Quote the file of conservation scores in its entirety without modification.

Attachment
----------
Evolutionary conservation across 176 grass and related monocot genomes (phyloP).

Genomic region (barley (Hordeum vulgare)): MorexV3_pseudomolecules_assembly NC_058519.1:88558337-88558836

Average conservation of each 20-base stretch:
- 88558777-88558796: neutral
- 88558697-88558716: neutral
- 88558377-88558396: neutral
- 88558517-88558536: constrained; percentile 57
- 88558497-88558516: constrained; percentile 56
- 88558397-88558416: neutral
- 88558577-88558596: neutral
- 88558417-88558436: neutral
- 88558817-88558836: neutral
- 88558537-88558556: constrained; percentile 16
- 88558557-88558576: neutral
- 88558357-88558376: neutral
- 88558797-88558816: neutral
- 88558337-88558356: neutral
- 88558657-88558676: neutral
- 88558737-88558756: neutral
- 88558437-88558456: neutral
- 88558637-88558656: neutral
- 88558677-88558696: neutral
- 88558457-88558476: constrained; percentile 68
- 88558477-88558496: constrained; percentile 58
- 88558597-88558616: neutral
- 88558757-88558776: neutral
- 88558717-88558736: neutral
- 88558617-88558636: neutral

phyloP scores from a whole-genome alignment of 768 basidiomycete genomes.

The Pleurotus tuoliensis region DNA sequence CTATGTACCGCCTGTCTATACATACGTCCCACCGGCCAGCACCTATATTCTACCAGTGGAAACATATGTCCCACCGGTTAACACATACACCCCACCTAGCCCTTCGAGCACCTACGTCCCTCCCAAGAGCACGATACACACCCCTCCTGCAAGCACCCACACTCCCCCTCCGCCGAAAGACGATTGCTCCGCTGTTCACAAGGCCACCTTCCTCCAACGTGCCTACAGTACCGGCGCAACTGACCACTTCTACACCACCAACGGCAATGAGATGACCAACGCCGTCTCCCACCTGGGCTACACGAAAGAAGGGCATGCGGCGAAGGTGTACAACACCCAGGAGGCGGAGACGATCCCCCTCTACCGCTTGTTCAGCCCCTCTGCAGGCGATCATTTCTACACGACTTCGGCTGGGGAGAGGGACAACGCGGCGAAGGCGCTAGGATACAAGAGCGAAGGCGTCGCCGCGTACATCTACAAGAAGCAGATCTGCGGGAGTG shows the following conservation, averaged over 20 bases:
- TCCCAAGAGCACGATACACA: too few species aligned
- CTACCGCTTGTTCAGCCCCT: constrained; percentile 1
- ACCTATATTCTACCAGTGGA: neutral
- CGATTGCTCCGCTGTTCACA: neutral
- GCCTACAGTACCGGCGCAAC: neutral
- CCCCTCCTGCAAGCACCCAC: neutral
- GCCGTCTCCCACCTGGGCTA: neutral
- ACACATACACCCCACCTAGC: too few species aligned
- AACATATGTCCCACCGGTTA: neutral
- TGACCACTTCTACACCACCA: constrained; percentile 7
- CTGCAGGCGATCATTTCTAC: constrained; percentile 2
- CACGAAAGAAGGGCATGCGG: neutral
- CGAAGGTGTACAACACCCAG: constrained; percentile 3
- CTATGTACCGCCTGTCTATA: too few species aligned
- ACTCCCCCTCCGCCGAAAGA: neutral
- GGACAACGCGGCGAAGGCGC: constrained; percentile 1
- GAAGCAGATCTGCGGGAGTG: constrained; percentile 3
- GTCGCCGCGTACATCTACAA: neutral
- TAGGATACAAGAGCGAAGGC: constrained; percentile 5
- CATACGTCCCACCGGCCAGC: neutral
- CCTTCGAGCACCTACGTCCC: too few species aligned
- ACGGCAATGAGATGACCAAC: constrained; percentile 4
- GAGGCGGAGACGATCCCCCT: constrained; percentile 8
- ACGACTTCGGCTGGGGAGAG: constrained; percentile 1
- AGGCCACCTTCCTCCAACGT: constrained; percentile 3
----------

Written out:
Evolutionary conservation across 176 grass and related monocot genomes (phyloP).

Genomic region (barley (Hordeum vulgare)): MorexV3_pseudomolecules_assembly NC_058519.1:88558337-88558836

Average conservation of each 20-base stretch:
- 88558777-88558796: neutral
- 88558697-88558716: neutral
- 88558377-88558396: neutral
- 88558517-88558536: constrained; percentile 57
- 88558497-88558516: constrained; percentile 56
- 88558397-88558416: neutral
- 88558577-88558596: neutral
- 88558417-88558436: neutral
- 88558817-88558836: neutral
- 88558537-88558556: constrained; percentile 16
- 88558557-88558576: neutral
- 88558357-88558376: neutral
- 88558797-88558816: neutral
- 88558337-88558356: neutral
- 88558657-88558676: neutral
- 88558737-88558756: neutral
- 88558437-88558456: neutral
- 88558637-88558656: neutral
- 88558677-88558696: neutral
- 88558457-88558476: constrained; percentile 68
- 88558477-88558496: constrained; percentile 58
- 88558597-88558616: neutral
- 88558757-88558776: neutral
- 88558717-88558736: neutral
- 88558617-88558636: neutral

phyloP scores from a whole-genome alignment of 768 basidiomycete genomes.

The Pleurotus tuoliensis region DNA sequence CTATGTACCGCCTGTCTATACATACGTCCCACCGGCCAGCACCTATATTCTACCAGTGGAAACATATGTCCCACCGGTTAACACATACACCCCACCTAGCCCTTCGAGCACCTACGTCCCTCCCAAGAGCACGATACACACCCCTCCTGCAAGCACCCACACTCCCCCTCCGCCGAAAGACGATTGCTCCGCTGTTCACAAGGCCACCTTCCTCCAACGTGCCTACAGTACCGGCGCAACTGACCACTTCTACACCACCAACGGCAATGAGATGACCAACGCCGTCTCCCACCTGGGCTACACGAAAGAAGGGCATGCGGCGAAGGTGTACAACACCCAGGAGGCGGAGACGATCCCCCTCTACCGCTTGTTCAGCCCCTCTGCAGGCGATCATTTCTACACGACTTCGGCTGGGGAGAGGGACAACGCGGCGAAGGCGCTAGGATACAAGAGCGAAGGCGTCGCCGCGTACATCTACAAGAAGCAGATCTGCGGGAGTG shows the following conservation, averaged over 20 bases:
- TCCCAAGAGCACGATACACA: too few species aligned
- CTACCGCTTGTTCAGCCCCT: constrained; percentile 1
- ACCTATATTCTACCAGTGGA: neutral
- CGATTGCTCCGCTGTTCACA: neutral
- GCCTACAGTACCGGCGCAAC: neutral
- CCCCTCCTGCAAGCACCCAC: neutral
- GCCGTCTCCCACCTGGGCTA: neutral
- ACACATACACCCCACCTAGC: too few species aligned
- AACATATGTCCCACCGGTTA: neutral
- TGACCACTTCTACACCACCA: constrained; percentile 7
- CTGCAGGCGATCATTTCTAC: constrained; percentile 2
- CACGAAAGAAGGGCATGCGG: neutral
- CGAAGGTGTACAACACCCAG: constrained; percentile 3
- CTATGTACCGCCTGTCTATA: too few species aligned
- ACTCCCCCTCCGCCGAAAGA: neutral
- GGACAACGCGGCGAAGGCGC: constrained; percentile 1
- GAAGCAGATCTGCGGGAGTG: constrained; percentile 3
- GTCGCCGCGTACATCTACAA: neutral
- TAGGATACAAGAGCGAAGGC: constrained; percentile 5
- CATACGTCCCACCGGCCAGC: neutral
- CCTTCGAGCACCTACGTCCC: too few species aligned
- ACGGCAATGAGATGACCAAC: constrained; percentile 4
- GAGGCGGAGACGATCCCCCT: constrained; percentile 8
- ACGACTTCGGCTGGGGAGAG: constrained; percentile 1
- AGGCCACCTTCCTCCAACGT: constrained; percentile 3